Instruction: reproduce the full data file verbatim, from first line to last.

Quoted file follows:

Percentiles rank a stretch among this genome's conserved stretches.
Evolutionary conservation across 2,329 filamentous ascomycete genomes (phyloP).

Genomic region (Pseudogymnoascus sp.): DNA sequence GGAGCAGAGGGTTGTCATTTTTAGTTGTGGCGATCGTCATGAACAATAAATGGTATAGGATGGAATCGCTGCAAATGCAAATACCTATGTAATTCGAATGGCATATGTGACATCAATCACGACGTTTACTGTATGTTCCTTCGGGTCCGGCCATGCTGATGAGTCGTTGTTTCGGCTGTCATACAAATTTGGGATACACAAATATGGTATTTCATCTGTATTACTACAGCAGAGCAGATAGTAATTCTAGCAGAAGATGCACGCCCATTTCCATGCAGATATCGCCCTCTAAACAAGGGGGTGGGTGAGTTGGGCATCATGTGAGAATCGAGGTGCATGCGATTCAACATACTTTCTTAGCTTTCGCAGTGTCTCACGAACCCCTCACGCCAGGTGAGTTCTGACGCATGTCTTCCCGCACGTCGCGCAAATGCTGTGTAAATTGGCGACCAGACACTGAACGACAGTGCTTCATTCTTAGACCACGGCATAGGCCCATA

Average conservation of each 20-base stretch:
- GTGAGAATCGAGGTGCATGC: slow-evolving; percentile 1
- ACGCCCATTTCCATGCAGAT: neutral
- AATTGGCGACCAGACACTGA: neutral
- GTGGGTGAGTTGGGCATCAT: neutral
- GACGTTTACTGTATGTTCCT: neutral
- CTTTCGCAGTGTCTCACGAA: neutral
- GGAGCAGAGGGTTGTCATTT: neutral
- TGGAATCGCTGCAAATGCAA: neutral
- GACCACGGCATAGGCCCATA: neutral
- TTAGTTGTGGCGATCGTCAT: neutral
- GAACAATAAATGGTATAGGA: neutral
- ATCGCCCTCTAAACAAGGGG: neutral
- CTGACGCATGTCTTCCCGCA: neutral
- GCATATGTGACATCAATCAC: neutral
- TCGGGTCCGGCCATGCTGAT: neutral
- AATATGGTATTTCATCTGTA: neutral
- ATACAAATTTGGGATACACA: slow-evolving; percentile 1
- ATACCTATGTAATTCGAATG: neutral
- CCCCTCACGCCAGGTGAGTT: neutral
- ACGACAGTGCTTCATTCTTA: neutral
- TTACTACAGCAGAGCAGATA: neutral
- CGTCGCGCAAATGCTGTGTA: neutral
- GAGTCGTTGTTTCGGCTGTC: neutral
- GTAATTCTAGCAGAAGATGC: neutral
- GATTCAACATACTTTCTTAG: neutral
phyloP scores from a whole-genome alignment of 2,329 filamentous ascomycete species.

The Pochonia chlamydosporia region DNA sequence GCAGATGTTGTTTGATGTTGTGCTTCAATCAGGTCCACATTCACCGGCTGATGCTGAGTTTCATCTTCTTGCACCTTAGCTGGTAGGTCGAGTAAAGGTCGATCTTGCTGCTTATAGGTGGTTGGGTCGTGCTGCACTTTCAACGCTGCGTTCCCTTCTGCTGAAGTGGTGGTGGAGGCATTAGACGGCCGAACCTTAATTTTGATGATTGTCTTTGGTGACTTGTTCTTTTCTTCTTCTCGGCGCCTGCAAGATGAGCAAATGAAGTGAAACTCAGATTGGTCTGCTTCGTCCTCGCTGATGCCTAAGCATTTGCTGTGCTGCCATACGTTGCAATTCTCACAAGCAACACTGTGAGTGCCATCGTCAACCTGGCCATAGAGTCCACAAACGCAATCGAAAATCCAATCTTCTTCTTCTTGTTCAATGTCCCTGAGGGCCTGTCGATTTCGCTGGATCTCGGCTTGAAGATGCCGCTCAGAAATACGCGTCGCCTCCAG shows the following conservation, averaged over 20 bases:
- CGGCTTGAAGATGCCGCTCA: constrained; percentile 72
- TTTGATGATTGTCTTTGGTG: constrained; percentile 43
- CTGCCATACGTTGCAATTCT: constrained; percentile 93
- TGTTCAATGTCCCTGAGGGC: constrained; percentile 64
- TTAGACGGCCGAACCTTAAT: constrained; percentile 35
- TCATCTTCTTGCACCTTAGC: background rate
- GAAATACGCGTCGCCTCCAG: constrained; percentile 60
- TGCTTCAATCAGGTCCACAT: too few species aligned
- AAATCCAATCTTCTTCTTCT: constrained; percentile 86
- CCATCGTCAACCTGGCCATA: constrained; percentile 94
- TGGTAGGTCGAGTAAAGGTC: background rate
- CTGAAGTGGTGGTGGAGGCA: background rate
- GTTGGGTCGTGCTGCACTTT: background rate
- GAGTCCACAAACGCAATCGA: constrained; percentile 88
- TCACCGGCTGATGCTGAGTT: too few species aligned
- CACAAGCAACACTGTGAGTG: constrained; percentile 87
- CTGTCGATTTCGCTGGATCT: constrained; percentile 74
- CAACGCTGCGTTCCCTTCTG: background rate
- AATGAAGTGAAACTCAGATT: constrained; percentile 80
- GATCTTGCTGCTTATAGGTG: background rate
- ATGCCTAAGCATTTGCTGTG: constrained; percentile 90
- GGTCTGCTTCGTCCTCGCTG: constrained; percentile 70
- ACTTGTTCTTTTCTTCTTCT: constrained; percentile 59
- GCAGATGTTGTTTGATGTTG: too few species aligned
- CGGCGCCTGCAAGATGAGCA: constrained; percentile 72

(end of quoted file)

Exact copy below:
Percentiles rank a stretch among this genome's conserved stretches.
Evolutionary conservation across 2,329 filamentous ascomycete genomes (phyloP).

Genomic region (Pseudogymnoascus sp.): DNA sequence GGAGCAGAGGGTTGTCATTTTTAGTTGTGGCGATCGTCATGAACAATAAATGGTATAGGATGGAATCGCTGCAAATGCAAATACCTATGTAATTCGAATGGCATATGTGACATCAATCACGACGTTTACTGTATGTTCCTTCGGGTCCGGCCATGCTGATGAGTCGTTGTTTCGGCTGTCATACAAATTTGGGATACACAAATATGGTATTTCATCTGTATTACTACAGCAGAGCAGATAGTAATTCTAGCAGAAGATGCACGCCCATTTCCATGCAGATATCGCCCTCTAAACAAGGGGGTGGGTGAGTTGGGCATCATGTGAGAATCGAGGTGCATGCGATTCAACATACTTTCTTAGCTTTCGCAGTGTCTCACGAACCCCTCACGCCAGGTGAGTTCTGACGCATGTCTTCCCGCACGTCGCGCAAATGCTGTGTAAATTGGCGACCAGACACTGAACGACAGTGCTTCATTCTTAGACCACGGCATAGGCCCATA

Average conservation of each 20-base stretch:
- GTGAGAATCGAGGTGCATGC: slow-evolving; percentile 1
- ACGCCCATTTCCATGCAGAT: neutral
- AATTGGCGACCAGACACTGA: neutral
- GTGGGTGAGTTGGGCATCAT: neutral
- GACGTTTACTGTATGTTCCT: neutral
- CTTTCGCAGTGTCTCACGAA: neutral
- GGAGCAGAGGGTTGTCATTT: neutral
- TGGAATCGCTGCAAATGCAA: neutral
- GACCACGGCATAGGCCCATA: neutral
- TTAGTTGTGGCGATCGTCAT: neutral
- GAACAATAAATGGTATAGGA: neutral
- ATCGCCCTCTAAACAAGGGG: neutral
- CTGACGCATGTCTTCCCGCA: neutral
- GCATATGTGACATCAATCAC: neutral
- TCGGGTCCGGCCATGCTGAT: neutral
- AATATGGTATTTCATCTGTA: neutral
- ATACAAATTTGGGATACACA: slow-evolving; percentile 1
- ATACCTATGTAATTCGAATG: neutral
- CCCCTCACGCCAGGTGAGTT: neutral
- ACGACAGTGCTTCATTCTTA: neutral
- TTACTACAGCAGAGCAGATA: neutral
- CGTCGCGCAAATGCTGTGTA: neutral
- GAGTCGTTGTTTCGGCTGTC: neutral
- GTAATTCTAGCAGAAGATGC: neutral
- GATTCAACATACTTTCTTAG: neutral
phyloP scores from a whole-genome alignment of 2,329 filamentous ascomycete species.

The Pochonia chlamydosporia region DNA sequence GCAGATGTTGTTTGATGTTGTGCTTCAATCAGGTCCACATTCACCGGCTGATGCTGAGTTTCATCTTCTTGCACCTTAGCTGGTAGGTCGAGTAAAGGTCGATCTTGCTGCTTATAGGTGGTTGGGTCGTGCTGCACTTTCAACGCTGCGTTCCCTTCTGCTGAAGTGGTGGTGGAGGCATTAGACGGCCGAACCTTAATTTTGATGATTGTCTTTGGTGACTTGTTCTTTTCTTCTTCTCGGCGCCTGCAAGATGAGCAAATGAAGTGAAACTCAGATTGGTCTGCTTCGTCCTCGCTGATGCCTAAGCATTTGCTGTGCTGCCATACGTTGCAATTCTCACAAGCAACACTGTGAGTGCCATCGTCAACCTGGCCATAGAGTCCACAAACGCAATCGAAAATCCAATCTTCTTCTTCTTGTTCAATGTCCCTGAGGGCCTGTCGATTTCGCTGGATCTCGGCTTGAAGATGCCGCTCAGAAATACGCGTCGCCTCCAG shows the following conservation, averaged over 20 bases:
- CGGCTTGAAGATGCCGCTCA: constrained; percentile 72
- TTTGATGATTGTCTTTGGTG: constrained; percentile 43
- CTGCCATACGTTGCAATTCT: constrained; percentile 93
- TGTTCAATGTCCCTGAGGGC: constrained; percentile 64
- TTAGACGGCCGAACCTTAAT: constrained; percentile 35
- TCATCTTCTTGCACCTTAGC: background rate
- GAAATACGCGTCGCCTCCAG: constrained; percentile 60
- TGCTTCAATCAGGTCCACAT: too few species aligned
- AAATCCAATCTTCTTCTTCT: constrained; percentile 86
- CCATCGTCAACCTGGCCATA: constrained; percentile 94
- TGGTAGGTCGAGTAAAGGTC: background rate
- CTGAAGTGGTGGTGGAGGCA: background rate
- GTTGGGTCGTGCTGCACTTT: background rate
- GAGTCCACAAACGCAATCGA: constrained; percentile 88
- TCACCGGCTGATGCTGAGTT: too few species aligned
- CACAAGCAACACTGTGAGTG: constrained; percentile 87
- CTGTCGATTTCGCTGGATCT: constrained; percentile 74
- CAACGCTGCGTTCCCTTCTG: background rate
- AATGAAGTGAAACTCAGATT: constrained; percentile 80
- GATCTTGCTGCTTATAGGTG: background rate
- ATGCCTAAGCATTTGCTGTG: constrained; percentile 90
- GGTCTGCTTCGTCCTCGCTG: constrained; percentile 70
- ACTTGTTCTTTTCTTCTTCT: constrained; percentile 59
- GCAGATGTTGTTTGATGTTG: too few species aligned
- CGGCGCCTGCAAGATGAGCA: constrained; percentile 72